Dear CircusTalk Community,
These are challenging times for all of us. On many levels. The sudden trauma of the pandemic not only changed our priorities but also shifted our values and shed a beaming light on issues that we had been trying to avoid or ignore for a very long time.
Those in the black community, we stand in solidarity with you. We feel compassion for the burden you carry right now. Your burden has become the symbol of our generation’s deep desire for an equitable society, where there is only one law, one love and that is the same for all human beings.
I would like to believe that George Floyd did not die in vain. We protested and hashtagged before for #TrayvonMartin, #FreddieGrey, #AmadouDiallo and many more. With George Floyd’s death, we reached a plateau from where we cannot continue “business as usual” anymore. We need change. Real change. Change for the better.
During my career, I have seen too many talented artists struggle and never be able to make it, just because they didn’t have the same opportunities as those who had the talent combined with the privilege, the connections, the resources, and the networks. This was my exact incentive about five years ago to bring to life the CircusTalk project. As I have always believed that all change starts with transparency and information, I wanted to create a level-playing field where information was accessible for everyone in the circus industry.
Today I am asking myself: Was that enough? What can we do better as a part of this resilient, accepting, and innately inclusive art form called circus?
The performing arts and circus world is filled with people who genuinely want to create an equitable space and environment, but are either unsure about the steps to make that happen or cannot find the means to break the structures that have been historically built around white dominance.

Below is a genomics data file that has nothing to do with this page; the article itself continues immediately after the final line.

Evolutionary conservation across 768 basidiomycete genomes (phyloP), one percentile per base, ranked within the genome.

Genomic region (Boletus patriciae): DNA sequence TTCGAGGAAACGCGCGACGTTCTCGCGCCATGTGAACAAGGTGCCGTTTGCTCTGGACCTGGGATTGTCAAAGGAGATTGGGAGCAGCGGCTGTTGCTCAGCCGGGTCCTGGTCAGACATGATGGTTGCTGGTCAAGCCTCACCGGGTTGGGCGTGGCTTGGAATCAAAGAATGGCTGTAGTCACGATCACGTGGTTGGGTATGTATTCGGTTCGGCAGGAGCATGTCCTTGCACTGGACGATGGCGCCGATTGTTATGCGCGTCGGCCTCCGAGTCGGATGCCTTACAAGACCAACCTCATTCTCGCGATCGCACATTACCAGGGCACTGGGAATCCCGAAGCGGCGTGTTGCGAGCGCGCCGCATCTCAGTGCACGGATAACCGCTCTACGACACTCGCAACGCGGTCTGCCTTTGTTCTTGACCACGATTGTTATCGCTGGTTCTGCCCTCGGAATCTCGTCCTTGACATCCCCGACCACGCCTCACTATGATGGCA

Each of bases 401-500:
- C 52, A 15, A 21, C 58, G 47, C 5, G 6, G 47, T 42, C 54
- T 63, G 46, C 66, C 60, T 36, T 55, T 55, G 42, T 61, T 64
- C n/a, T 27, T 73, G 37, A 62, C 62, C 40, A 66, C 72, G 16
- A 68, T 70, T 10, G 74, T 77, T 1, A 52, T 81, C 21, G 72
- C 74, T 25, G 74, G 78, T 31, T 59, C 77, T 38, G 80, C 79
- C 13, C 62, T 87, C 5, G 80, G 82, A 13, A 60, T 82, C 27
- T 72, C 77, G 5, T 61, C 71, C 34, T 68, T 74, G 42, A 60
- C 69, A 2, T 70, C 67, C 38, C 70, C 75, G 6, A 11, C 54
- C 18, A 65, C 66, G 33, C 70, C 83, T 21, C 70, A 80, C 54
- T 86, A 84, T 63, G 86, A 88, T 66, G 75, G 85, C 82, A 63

When at CircusTalk we report about creators, projects or lately curate our “Circus and Changing Realities” panel series, we find that it is hard to portray diversity … because our industry is not very diverse. I admit that only a small percent of our staff and team of international contributors are people of color. This is also part of the problem.
There are so many reasons, arguments, and excuses why not. I can’t change the past, but I feel my personal responsibility for the future and I am committed to lead the CircusTalk community into times where race, gender, and sexual orientation will become just an integral part of who we are.
I am reaching out to the CircusTalk community now, especially to our community members of color to find out how we as an online platform can support you. As you go through pain and experience trauma now, we want to provide a safe and supportive space and we want to give you a voice now more than ever.
We’re planning a panel series hosted by Johnathan Lee Iverson to hear and understand the experiences of people of color in our industry and in the wider sector of the performing arts while intending to explore solutions. We are committed to continuing our balanced reporting about diversity and inequality in our sector while preserving our strong three I’s: an inclusive, independent, international online platform for the circus art.
If you’re able to support this cause financially, here is a list of organizations whose mission and activity can bring real change in the long run.
Take care of each other.
In hope for change,
Co-Founder and CEO of CircusTalk
P.S. (and Photo Credit):
I chose to add the image of independent circus artist, Marco Motta to this blog post. Marco was the first recipient of the CircusTalk Critics’ Choice Award that we introduced at the 2nd FIRCO Festival in Madrid in October 2019. Our award is special, because beyond the usual award principals, such as artistic expression, technique and innovation, we added the criteria of social relevance. Marco’s act is a heartwarmingly beautiful and intimate testimony about his experience of being a black artist in a dominantly white industry.
Photographer: Sergio Martez
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